DVD Review: Burroughs: The Movie

BurroughsDVDSTUDIO: Criterion | DIRECTOR: Howard Brookner | FEATURING: William S. Burroughs, Allen Ginsberg, Terry Southern, John Giorno, Patti Smith
RELEASE DATE: 12/15/15 | PRICE: DVD $29.95, Blu-ray $39.95
BONUSES: Jim Jarmusch audio commentary, audio interview with Howard Brookner, interview with Brookner’s nephew, footage from the 2014 NY Film Festival, over an hour of outtakes, experimental edit of the film
SPECS: NR | 90 min. | Documentary | 1.33:1 widescreen | mono

RATINGS (out of 5 dishes): Movie  | Audio  | Video  | Overall

Offering an excellent “101” for those unfamiliar with the groundbreaking and influential novelist William S. Burroughs (Naked Lunch), the 1983 documentary Burroughs: The Movie touches on all the issues that were central to his work and life. The film has been out of distribution for a while (its last incarnation was as a VHS release), and this Criterion package supplements the feature with an array of audio and video interviews, as well as over an hour of eye-opening outtakes.

Filmmaker Howard Brookner followed Burroughs for five years (1978-82) and thus got glimpses of the many aspects of his subdued but acidic personality. Burroughs basically narrates his life story for Brookner’s camera, with various pieces of missing info spelled out by a small but select group of talking heads, all close friends of the author.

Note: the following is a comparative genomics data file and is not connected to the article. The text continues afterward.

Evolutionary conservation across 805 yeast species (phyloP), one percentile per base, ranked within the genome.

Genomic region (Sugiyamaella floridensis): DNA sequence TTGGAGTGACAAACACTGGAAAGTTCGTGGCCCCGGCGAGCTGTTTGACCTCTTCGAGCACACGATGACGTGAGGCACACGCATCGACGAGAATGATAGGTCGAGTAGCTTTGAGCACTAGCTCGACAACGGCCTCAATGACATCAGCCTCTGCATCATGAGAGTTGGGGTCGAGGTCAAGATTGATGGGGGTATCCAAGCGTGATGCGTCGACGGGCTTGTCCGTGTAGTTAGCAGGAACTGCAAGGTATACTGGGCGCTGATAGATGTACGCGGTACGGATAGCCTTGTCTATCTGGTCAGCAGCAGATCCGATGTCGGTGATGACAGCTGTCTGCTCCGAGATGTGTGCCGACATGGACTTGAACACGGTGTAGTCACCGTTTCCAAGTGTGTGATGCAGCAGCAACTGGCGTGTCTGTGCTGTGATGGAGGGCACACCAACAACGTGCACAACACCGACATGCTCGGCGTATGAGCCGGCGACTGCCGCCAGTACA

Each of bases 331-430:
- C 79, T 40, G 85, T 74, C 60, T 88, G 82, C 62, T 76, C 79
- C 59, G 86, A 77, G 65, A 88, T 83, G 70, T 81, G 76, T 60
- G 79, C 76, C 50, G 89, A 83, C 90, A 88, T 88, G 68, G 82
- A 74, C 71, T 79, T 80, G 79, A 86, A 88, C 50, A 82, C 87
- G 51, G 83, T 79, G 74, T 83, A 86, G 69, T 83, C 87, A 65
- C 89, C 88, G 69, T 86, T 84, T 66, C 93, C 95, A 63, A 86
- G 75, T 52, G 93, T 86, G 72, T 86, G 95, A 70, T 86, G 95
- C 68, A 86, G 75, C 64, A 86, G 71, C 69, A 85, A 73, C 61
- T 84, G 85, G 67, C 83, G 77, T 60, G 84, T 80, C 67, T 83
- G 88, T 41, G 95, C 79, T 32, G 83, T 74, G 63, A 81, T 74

It is mentioned frequently in the bonus materials that Burroughs felt very comfortable with Brookner, to the extent that he was fine with discussing several deeply personal topics with him on-camera. So we move from Burroughs’ childhood experiences (as the introverted scion of a wealthy St. Louis family) to the infamous “William Tell” incident (in which he accidentally murdered his wife) and his political and social beliefs.

He doesn’t speak at any length about his homosexuality or drug use — Brooker instead uses the talking heads to address these matters, both of which were important parts of Burroughs’ life and an integral part of his writings.

Burroughs’ timeless, innovative writings are showcased in the segments where he’s shown reading to enthusiastic audiences. Brookner also offers a multifaceted portrait of his subject, taking care not to whitewash Burroughs’ emotional detachment from those around him.

The emotional center of the film is a segment about Burroughs son, William Jr. who, like his father, became both a writer and a drug addict (he died at the age of 33). A segment in which Burroughs’ young secretary and lover (now the executor of his estate) James Grauerholz rather coldly states that William Sr. is closer to him than he is to William Jr. easily makes Grauerholz the “villain” of the piece.

Burroughs1_optAn interview with Brookner conducted by a Burroughs biographer finds the filmmaker praising Grauerholz for his honesty, but one can’t help but feel that the well-groomed Grauerholz (who describes himself on-camera as “an extraordinarily competent, accomplishing person”) is somehow glorying in the fact that he was more important to William Sr. than his own son (who seems like a troubled, tragic figure in his appearances here).